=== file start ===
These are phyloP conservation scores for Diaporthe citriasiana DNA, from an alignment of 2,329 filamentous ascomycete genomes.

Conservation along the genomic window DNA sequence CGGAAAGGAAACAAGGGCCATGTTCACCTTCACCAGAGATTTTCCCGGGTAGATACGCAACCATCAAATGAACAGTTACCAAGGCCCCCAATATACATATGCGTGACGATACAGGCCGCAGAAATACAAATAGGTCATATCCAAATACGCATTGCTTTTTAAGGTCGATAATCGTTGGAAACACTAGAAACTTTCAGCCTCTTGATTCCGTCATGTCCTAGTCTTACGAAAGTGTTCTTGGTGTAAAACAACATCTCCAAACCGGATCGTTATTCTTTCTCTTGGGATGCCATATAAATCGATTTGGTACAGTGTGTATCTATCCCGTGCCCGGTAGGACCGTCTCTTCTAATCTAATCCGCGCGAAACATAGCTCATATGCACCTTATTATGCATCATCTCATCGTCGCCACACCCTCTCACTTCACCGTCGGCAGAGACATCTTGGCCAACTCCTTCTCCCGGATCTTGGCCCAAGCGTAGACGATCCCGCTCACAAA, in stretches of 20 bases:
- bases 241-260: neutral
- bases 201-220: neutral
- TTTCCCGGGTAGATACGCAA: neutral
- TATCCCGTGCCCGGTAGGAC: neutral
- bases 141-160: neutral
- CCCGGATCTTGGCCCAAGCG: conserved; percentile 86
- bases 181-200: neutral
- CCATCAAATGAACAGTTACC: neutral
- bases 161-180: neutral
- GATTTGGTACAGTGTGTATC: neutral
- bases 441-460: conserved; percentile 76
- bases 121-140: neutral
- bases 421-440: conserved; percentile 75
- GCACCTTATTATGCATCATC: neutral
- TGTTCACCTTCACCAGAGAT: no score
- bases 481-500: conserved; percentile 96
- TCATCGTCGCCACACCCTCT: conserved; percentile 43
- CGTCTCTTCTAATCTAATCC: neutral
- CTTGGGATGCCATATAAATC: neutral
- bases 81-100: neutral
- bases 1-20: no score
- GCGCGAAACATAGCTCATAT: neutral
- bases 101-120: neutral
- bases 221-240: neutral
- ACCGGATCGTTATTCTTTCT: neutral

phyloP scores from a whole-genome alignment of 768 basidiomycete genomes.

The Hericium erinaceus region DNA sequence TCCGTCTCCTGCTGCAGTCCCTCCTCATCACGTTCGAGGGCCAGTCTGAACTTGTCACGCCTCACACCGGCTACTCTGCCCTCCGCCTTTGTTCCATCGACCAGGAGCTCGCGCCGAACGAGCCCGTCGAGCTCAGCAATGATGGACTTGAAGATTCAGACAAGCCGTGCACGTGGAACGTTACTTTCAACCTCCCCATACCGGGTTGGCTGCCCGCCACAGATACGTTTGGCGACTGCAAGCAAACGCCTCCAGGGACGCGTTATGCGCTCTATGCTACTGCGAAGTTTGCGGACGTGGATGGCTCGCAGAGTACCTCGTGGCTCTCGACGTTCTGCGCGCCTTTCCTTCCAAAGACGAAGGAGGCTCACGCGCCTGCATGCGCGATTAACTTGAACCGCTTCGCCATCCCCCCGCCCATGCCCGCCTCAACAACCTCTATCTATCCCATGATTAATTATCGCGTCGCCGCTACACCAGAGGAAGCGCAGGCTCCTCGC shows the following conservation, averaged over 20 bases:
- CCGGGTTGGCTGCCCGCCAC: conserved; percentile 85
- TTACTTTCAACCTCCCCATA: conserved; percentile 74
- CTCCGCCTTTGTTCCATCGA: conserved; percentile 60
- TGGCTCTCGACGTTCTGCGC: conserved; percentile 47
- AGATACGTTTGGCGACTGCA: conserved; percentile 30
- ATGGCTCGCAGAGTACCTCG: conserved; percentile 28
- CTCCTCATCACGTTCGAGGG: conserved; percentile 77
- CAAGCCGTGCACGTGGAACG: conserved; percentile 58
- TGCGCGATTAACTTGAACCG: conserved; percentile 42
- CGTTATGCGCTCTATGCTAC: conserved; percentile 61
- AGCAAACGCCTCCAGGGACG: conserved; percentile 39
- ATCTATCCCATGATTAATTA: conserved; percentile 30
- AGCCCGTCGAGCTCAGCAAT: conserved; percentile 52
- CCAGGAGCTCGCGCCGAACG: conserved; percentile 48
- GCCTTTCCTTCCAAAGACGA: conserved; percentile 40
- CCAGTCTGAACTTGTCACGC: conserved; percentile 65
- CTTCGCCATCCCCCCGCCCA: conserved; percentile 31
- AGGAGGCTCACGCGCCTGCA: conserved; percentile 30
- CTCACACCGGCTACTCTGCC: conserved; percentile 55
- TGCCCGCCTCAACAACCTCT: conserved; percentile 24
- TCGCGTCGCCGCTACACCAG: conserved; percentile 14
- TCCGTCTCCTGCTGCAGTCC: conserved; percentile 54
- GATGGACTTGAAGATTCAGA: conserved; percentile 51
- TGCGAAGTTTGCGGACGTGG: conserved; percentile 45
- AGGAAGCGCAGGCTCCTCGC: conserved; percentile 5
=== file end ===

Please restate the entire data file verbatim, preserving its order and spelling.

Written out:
These are phyloP conservation scores for Diaporthe citriasiana DNA, from an alignment of 2,329 filamentous ascomycete genomes.

Conservation along the genomic window DNA sequence CGGAAAGGAAACAAGGGCCATGTTCACCTTCACCAGAGATTTTCCCGGGTAGATACGCAACCATCAAATGAACAGTTACCAAGGCCCCCAATATACATATGCGTGACGATACAGGCCGCAGAAATACAAATAGGTCATATCCAAATACGCATTGCTTTTTAAGGTCGATAATCGTTGGAAACACTAGAAACTTTCAGCCTCTTGATTCCGTCATGTCCTAGTCTTACGAAAGTGTTCTTGGTGTAAAACAACATCTCCAAACCGGATCGTTATTCTTTCTCTTGGGATGCCATATAAATCGATTTGGTACAGTGTGTATCTATCCCGTGCCCGGTAGGACCGTCTCTTCTAATCTAATCCGCGCGAAACATAGCTCATATGCACCTTATTATGCATCATCTCATCGTCGCCACACCCTCTCACTTCACCGTCGGCAGAGACATCTTGGCCAACTCCTTCTCCCGGATCTTGGCCCAAGCGTAGACGATCCCGCTCACAAA, in stretches of 20 bases:
- bases 241-260: neutral
- bases 201-220: neutral
- TTTCCCGGGTAGATACGCAA: neutral
- TATCCCGTGCCCGGTAGGAC: neutral
- bases 141-160: neutral
- CCCGGATCTTGGCCCAAGCG: conserved; percentile 86
- bases 181-200: neutral
- CCATCAAATGAACAGTTACC: neutral
- bases 161-180: neutral
- GATTTGGTACAGTGTGTATC: neutral
- bases 441-460: conserved; percentile 76
- bases 121-140: neutral
- bases 421-440: conserved; percentile 75
- GCACCTTATTATGCATCATC: neutral
- TGTTCACCTTCACCAGAGAT: no score
- bases 481-500: conserved; percentile 96
- TCATCGTCGCCACACCCTCT: conserved; percentile 43
- CGTCTCTTCTAATCTAATCC: neutral
- CTTGGGATGCCATATAAATC: neutral
- bases 81-100: neutral
- bases 1-20: no score
- GCGCGAAACATAGCTCATAT: neutral
- bases 101-120: neutral
- bases 221-240: neutral
- ACCGGATCGTTATTCTTTCT: neutral

phyloP scores from a whole-genome alignment of 768 basidiomycete genomes.

The Hericium erinaceus region DNA sequence TCCGTCTCCTGCTGCAGTCCCTCCTCATCACGTTCGAGGGCCAGTCTGAACTTGTCACGCCTCACACCGGCTACTCTGCCCTCCGCCTTTGTTCCATCGACCAGGAGCTCGCGCCGAACGAGCCCGTCGAGCTCAGCAATGATGGACTTGAAGATTCAGACAAGCCGTGCACGTGGAACGTTACTTTCAACCTCCCCATACCGGGTTGGCTGCCCGCCACAGATACGTTTGGCGACTGCAAGCAAACGCCTCCAGGGACGCGTTATGCGCTCTATGCTACTGCGAAGTTTGCGGACGTGGATGGCTCGCAGAGTACCTCGTGGCTCTCGACGTTCTGCGCGCCTTTCCTTCCAAAGACGAAGGAGGCTCACGCGCCTGCATGCGCGATTAACTTGAACCGCTTCGCCATCCCCCCGCCCATGCCCGCCTCAACAACCTCTATCTATCCCATGATTAATTATCGCGTCGCCGCTACACCAGAGGAAGCGCAGGCTCCTCGC shows the following conservation, averaged over 20 bases:
- CCGGGTTGGCTGCCCGCCAC: conserved; percentile 85
- TTACTTTCAACCTCCCCATA: conserved; percentile 74
- CTCCGCCTTTGTTCCATCGA: conserved; percentile 60
- TGGCTCTCGACGTTCTGCGC: conserved; percentile 47
- AGATACGTTTGGCGACTGCA: conserved; percentile 30
- ATGGCTCGCAGAGTACCTCG: conserved; percentile 28
- CTCCTCATCACGTTCGAGGG: conserved; percentile 77
- CAAGCCGTGCACGTGGAACG: conserved; percentile 58
- TGCGCGATTAACTTGAACCG: conserved; percentile 42
- CGTTATGCGCTCTATGCTAC: conserved; percentile 61
- AGCAAACGCCTCCAGGGACG: conserved; percentile 39
- ATCTATCCCATGATTAATTA: conserved; percentile 30
- AGCCCGTCGAGCTCAGCAAT: conserved; percentile 52
- CCAGGAGCTCGCGCCGAACG: conserved; percentile 48
- GCCTTTCCTTCCAAAGACGA: conserved; percentile 40
- CCAGTCTGAACTTGTCACGC: conserved; percentile 65
- CTTCGCCATCCCCCCGCCCA: conserved; percentile 31
- AGGAGGCTCACGCGCCTGCA: conserved; percentile 30
- CTCACACCGGCTACTCTGCC: conserved; percentile 55
- TGCCCGCCTCAACAACCTCT: conserved; percentile 24
- TCGCGTCGCCGCTACACCAG: conserved; percentile 14
- TCCGTCTCCTGCTGCAGTCC: conserved; percentile 54
- GATGGACTTGAAGATTCAGA: conserved; percentile 51
- TGCGAAGTTTGCGGACGTGG: conserved; percentile 45
- AGGAAGCGCAGGCTCCTCGC: conserved; percentile 5